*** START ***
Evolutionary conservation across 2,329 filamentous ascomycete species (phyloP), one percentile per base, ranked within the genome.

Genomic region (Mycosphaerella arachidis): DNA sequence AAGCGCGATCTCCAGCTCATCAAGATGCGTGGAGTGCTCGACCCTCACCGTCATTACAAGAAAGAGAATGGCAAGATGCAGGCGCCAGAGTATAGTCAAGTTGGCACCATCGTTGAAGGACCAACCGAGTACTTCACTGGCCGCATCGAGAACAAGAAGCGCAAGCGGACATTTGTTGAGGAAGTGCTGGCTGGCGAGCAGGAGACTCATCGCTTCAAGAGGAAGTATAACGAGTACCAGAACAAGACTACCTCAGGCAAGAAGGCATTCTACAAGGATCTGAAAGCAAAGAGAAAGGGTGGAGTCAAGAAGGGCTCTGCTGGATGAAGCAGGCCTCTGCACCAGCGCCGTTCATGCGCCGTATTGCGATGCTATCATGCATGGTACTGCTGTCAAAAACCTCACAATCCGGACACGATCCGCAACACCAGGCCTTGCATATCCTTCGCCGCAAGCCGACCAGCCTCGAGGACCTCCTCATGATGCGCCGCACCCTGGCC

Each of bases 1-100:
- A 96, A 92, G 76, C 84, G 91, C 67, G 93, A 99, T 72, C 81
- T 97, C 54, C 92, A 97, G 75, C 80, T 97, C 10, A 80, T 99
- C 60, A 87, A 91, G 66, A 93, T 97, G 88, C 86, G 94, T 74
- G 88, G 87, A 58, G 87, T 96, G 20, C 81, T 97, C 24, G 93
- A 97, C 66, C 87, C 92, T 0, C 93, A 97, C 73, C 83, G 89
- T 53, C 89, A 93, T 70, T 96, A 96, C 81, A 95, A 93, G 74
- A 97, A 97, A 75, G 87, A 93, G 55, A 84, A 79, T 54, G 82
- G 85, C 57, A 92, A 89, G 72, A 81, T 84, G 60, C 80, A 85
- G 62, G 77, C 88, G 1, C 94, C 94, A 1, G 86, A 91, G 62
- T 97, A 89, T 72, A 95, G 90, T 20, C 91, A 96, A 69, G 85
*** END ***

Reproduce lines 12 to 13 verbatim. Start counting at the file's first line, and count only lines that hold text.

- G 62, G 77, C 88, G 1, C 94, C 94, A 1, G 86, A 91, G 62
- T 97, A 89, T 72, A 95, G 90, T 20, C 91, A 96, A 69, G 85